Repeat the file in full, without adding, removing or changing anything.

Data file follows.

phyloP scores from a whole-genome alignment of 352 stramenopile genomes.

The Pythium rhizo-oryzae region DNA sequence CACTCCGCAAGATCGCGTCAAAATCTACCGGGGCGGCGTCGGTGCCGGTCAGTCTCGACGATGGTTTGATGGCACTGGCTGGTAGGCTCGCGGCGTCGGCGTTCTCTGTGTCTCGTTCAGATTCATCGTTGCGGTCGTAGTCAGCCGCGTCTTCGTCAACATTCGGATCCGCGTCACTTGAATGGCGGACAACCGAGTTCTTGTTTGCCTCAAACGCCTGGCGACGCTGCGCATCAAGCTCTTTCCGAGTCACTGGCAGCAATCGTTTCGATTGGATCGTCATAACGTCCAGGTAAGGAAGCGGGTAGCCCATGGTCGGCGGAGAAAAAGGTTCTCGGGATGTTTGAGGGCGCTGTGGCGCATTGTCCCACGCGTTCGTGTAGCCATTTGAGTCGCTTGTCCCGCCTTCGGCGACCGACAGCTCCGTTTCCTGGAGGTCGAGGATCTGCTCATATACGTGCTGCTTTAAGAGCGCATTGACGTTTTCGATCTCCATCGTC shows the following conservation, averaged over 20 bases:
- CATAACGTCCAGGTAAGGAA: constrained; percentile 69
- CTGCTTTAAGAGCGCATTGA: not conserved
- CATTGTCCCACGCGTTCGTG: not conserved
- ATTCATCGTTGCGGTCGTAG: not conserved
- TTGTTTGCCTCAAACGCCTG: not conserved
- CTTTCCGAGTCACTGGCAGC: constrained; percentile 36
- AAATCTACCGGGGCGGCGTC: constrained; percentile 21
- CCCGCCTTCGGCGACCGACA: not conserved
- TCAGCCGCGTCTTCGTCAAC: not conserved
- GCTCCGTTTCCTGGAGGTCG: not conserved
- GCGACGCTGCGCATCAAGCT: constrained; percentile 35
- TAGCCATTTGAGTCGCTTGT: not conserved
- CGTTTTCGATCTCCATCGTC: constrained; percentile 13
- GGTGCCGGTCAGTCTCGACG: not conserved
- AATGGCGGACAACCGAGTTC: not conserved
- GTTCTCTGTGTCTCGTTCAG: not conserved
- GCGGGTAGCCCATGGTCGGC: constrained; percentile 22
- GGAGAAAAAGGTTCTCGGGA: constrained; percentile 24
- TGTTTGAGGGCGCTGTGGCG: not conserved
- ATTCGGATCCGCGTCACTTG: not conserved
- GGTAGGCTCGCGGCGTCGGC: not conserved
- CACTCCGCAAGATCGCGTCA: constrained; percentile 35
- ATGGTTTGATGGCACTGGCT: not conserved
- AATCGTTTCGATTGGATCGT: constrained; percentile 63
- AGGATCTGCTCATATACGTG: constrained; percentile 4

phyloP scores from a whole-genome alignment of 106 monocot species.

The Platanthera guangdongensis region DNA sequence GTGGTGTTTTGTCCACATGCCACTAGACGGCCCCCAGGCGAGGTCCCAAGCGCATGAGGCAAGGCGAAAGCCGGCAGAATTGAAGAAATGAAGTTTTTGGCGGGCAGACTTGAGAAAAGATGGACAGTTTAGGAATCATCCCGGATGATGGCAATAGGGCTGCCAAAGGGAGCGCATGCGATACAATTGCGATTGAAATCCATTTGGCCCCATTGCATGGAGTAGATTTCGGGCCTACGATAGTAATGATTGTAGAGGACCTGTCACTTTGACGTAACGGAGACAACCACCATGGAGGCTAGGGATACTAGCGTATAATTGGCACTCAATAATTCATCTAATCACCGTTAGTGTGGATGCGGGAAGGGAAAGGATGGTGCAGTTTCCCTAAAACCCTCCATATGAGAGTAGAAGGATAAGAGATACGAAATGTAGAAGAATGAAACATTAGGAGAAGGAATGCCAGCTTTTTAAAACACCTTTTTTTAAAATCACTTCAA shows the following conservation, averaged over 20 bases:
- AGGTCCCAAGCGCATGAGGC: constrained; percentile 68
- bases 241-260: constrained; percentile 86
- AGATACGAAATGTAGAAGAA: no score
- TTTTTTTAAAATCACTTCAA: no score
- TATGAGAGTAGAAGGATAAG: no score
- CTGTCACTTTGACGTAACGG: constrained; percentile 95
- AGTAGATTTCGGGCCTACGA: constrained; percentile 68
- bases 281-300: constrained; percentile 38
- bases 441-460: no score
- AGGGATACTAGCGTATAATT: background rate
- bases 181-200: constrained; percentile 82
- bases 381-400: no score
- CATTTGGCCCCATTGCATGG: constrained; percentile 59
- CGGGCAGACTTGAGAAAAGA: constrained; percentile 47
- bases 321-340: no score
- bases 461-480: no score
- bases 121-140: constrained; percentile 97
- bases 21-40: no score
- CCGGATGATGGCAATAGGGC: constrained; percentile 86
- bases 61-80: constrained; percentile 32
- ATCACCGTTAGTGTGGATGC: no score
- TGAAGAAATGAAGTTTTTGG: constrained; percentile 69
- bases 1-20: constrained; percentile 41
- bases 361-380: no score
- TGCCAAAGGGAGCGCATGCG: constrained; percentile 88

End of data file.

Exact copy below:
phyloP scores from a whole-genome alignment of 352 stramenopile genomes.

The Pythium rhizo-oryzae region DNA sequence CACTCCGCAAGATCGCGTCAAAATCTACCGGGGCGGCGTCGGTGCCGGTCAGTCTCGACGATGGTTTGATGGCACTGGCTGGTAGGCTCGCGGCGTCGGCGTTCTCTGTGTCTCGTTCAGATTCATCGTTGCGGTCGTAGTCAGCCGCGTCTTCGTCAACATTCGGATCCGCGTCACTTGAATGGCGGACAACCGAGTTCTTGTTTGCCTCAAACGCCTGGCGACGCTGCGCATCAAGCTCTTTCCGAGTCACTGGCAGCAATCGTTTCGATTGGATCGTCATAACGTCCAGGTAAGGAAGCGGGTAGCCCATGGTCGGCGGAGAAAAAGGTTCTCGGGATGTTTGAGGGCGCTGTGGCGCATTGTCCCACGCGTTCGTGTAGCCATTTGAGTCGCTTGTCCCGCCTTCGGCGACCGACAGCTCCGTTTCCTGGAGGTCGAGGATCTGCTCATATACGTGCTGCTTTAAGAGCGCATTGACGTTTTCGATCTCCATCGTC shows the following conservation, averaged over 20 bases:
- CATAACGTCCAGGTAAGGAA: constrained; percentile 69
- CTGCTTTAAGAGCGCATTGA: not conserved
- CATTGTCCCACGCGTTCGTG: not conserved
- ATTCATCGTTGCGGTCGTAG: not conserved
- TTGTTTGCCTCAAACGCCTG: not conserved
- CTTTCCGAGTCACTGGCAGC: constrained; percentile 36
- AAATCTACCGGGGCGGCGTC: constrained; percentile 21
- CCCGCCTTCGGCGACCGACA: not conserved
- TCAGCCGCGTCTTCGTCAAC: not conserved
- GCTCCGTTTCCTGGAGGTCG: not conserved
- GCGACGCTGCGCATCAAGCT: constrained; percentile 35
- TAGCCATTTGAGTCGCTTGT: not conserved
- CGTTTTCGATCTCCATCGTC: constrained; percentile 13
- GGTGCCGGTCAGTCTCGACG: not conserved
- AATGGCGGACAACCGAGTTC: not conserved
- GTTCTCTGTGTCTCGTTCAG: not conserved
- GCGGGTAGCCCATGGTCGGC: constrained; percentile 22
- GGAGAAAAAGGTTCTCGGGA: constrained; percentile 24
- TGTTTGAGGGCGCTGTGGCG: not conserved
- ATTCGGATCCGCGTCACTTG: not conserved
- GGTAGGCTCGCGGCGTCGGC: not conserved
- CACTCCGCAAGATCGCGTCA: constrained; percentile 35
- ATGGTTTGATGGCACTGGCT: not conserved
- AATCGTTTCGATTGGATCGT: constrained; percentile 63
- AGGATCTGCTCATATACGTG: constrained; percentile 4

phyloP scores from a whole-genome alignment of 106 monocot species.

The Platanthera guangdongensis region DNA sequence GTGGTGTTTTGTCCACATGCCACTAGACGGCCCCCAGGCGAGGTCCCAAGCGCATGAGGCAAGGCGAAAGCCGGCAGAATTGAAGAAATGAAGTTTTTGGCGGGCAGACTTGAGAAAAGATGGACAGTTTAGGAATCATCCCGGATGATGGCAATAGGGCTGCCAAAGGGAGCGCATGCGATACAATTGCGATTGAAATCCATTTGGCCCCATTGCATGGAGTAGATTTCGGGCCTACGATAGTAATGATTGTAGAGGACCTGTCACTTTGACGTAACGGAGACAACCACCATGGAGGCTAGGGATACTAGCGTATAATTGGCACTCAATAATTCATCTAATCACCGTTAGTGTGGATGCGGGAAGGGAAAGGATGGTGCAGTTTCCCTAAAACCCTCCATATGAGAGTAGAAGGATAAGAGATACGAAATGTAGAAGAATGAAACATTAGGAGAAGGAATGCCAGCTTTTTAAAACACCTTTTTTTAAAATCACTTCAA shows the following conservation, averaged over 20 bases:
- AGGTCCCAAGCGCATGAGGC: constrained; percentile 68
- bases 241-260: constrained; percentile 86
- AGATACGAAATGTAGAAGAA: no score
- TTTTTTTAAAATCACTTCAA: no score
- TATGAGAGTAGAAGGATAAG: no score
- CTGTCACTTTGACGTAACGG: constrained; percentile 95
- AGTAGATTTCGGGCCTACGA: constrained; percentile 68
- bases 281-300: constrained; percentile 38
- bases 441-460: no score
- AGGGATACTAGCGTATAATT: background rate
- bases 181-200: constrained; percentile 82
- bases 381-400: no score
- CATTTGGCCCCATTGCATGG: constrained; percentile 59
- CGGGCAGACTTGAGAAAAGA: constrained; percentile 47
- bases 321-340: no score
- bases 461-480: no score
- bases 121-140: constrained; percentile 97
- bases 21-40: no score
- CCGGATGATGGCAATAGGGC: constrained; percentile 86
- bases 61-80: constrained; percentile 32
- ATCACCGTTAGTGTGGATGC: no score
- TGAAGAAATGAAGTTTTTGG: constrained; percentile 69
- bases 1-20: constrained; percentile 41
- bases 361-380: no score
- TGCCAAAGGGAGCGCATGCG: constrained; percentile 88